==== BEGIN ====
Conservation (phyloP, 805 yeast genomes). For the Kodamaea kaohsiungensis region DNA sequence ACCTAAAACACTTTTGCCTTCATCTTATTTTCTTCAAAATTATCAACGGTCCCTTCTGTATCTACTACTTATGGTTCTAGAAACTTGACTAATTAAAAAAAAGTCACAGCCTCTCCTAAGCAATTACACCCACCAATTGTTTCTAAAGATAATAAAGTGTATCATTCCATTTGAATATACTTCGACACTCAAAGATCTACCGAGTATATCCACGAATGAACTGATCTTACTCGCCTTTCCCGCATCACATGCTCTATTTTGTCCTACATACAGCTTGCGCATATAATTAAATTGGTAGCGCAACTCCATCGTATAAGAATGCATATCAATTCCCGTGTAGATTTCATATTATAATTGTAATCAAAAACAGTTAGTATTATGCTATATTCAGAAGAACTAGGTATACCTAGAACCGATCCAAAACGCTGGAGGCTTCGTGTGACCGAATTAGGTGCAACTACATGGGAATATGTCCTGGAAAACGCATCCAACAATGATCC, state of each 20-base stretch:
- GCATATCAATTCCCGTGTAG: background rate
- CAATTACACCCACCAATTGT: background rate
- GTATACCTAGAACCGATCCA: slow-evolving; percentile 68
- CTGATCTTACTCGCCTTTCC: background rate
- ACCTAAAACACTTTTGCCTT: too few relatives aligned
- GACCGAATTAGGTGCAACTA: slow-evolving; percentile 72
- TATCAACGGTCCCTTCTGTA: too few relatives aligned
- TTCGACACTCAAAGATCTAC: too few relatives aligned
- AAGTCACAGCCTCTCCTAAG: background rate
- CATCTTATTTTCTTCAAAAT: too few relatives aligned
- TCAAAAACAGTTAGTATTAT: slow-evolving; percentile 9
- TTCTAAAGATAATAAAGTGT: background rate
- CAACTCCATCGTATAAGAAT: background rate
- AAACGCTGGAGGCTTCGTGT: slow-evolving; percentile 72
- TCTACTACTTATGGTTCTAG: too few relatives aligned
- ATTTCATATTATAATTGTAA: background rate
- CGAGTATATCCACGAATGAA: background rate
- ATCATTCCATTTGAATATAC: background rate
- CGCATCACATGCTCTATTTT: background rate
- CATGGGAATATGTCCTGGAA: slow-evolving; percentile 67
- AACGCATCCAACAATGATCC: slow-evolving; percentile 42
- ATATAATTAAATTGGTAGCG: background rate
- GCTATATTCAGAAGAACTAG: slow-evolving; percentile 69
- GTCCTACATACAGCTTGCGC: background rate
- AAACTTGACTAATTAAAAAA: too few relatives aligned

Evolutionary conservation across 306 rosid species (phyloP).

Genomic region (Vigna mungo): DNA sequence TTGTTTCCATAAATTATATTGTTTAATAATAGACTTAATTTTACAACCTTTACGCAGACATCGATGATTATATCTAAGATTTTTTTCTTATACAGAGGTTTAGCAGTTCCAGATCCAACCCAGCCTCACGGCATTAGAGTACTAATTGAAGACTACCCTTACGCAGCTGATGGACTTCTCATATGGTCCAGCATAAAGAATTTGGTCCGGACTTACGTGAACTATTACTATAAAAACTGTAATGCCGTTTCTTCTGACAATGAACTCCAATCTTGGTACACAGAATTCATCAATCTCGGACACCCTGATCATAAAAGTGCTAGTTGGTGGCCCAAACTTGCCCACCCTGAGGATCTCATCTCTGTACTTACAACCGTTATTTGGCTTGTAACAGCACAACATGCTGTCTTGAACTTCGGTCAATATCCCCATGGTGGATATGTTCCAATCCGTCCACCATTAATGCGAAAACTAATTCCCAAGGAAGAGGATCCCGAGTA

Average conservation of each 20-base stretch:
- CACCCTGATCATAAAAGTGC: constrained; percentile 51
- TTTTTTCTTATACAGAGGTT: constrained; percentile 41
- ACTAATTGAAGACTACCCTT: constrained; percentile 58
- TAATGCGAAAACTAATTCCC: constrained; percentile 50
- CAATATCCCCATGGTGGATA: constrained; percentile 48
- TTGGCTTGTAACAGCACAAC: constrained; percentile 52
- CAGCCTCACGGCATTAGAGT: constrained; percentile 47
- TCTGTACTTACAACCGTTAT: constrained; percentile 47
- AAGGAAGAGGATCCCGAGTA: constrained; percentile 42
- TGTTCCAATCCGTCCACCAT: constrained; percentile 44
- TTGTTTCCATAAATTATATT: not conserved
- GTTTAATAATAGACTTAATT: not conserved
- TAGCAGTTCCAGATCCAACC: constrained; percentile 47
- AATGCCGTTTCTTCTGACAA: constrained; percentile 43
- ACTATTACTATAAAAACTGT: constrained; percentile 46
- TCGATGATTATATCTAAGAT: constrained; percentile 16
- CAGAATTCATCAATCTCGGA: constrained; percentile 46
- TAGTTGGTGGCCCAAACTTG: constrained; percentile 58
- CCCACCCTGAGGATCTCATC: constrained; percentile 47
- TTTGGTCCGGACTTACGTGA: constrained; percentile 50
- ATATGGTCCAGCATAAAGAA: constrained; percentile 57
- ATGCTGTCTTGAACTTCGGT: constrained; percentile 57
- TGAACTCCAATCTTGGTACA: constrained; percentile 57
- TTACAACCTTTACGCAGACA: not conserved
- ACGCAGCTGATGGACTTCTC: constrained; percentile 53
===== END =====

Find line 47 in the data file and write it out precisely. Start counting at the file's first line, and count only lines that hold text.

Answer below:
- TAGTTGGTGGCCCAAACTTG: constrained; percentile 58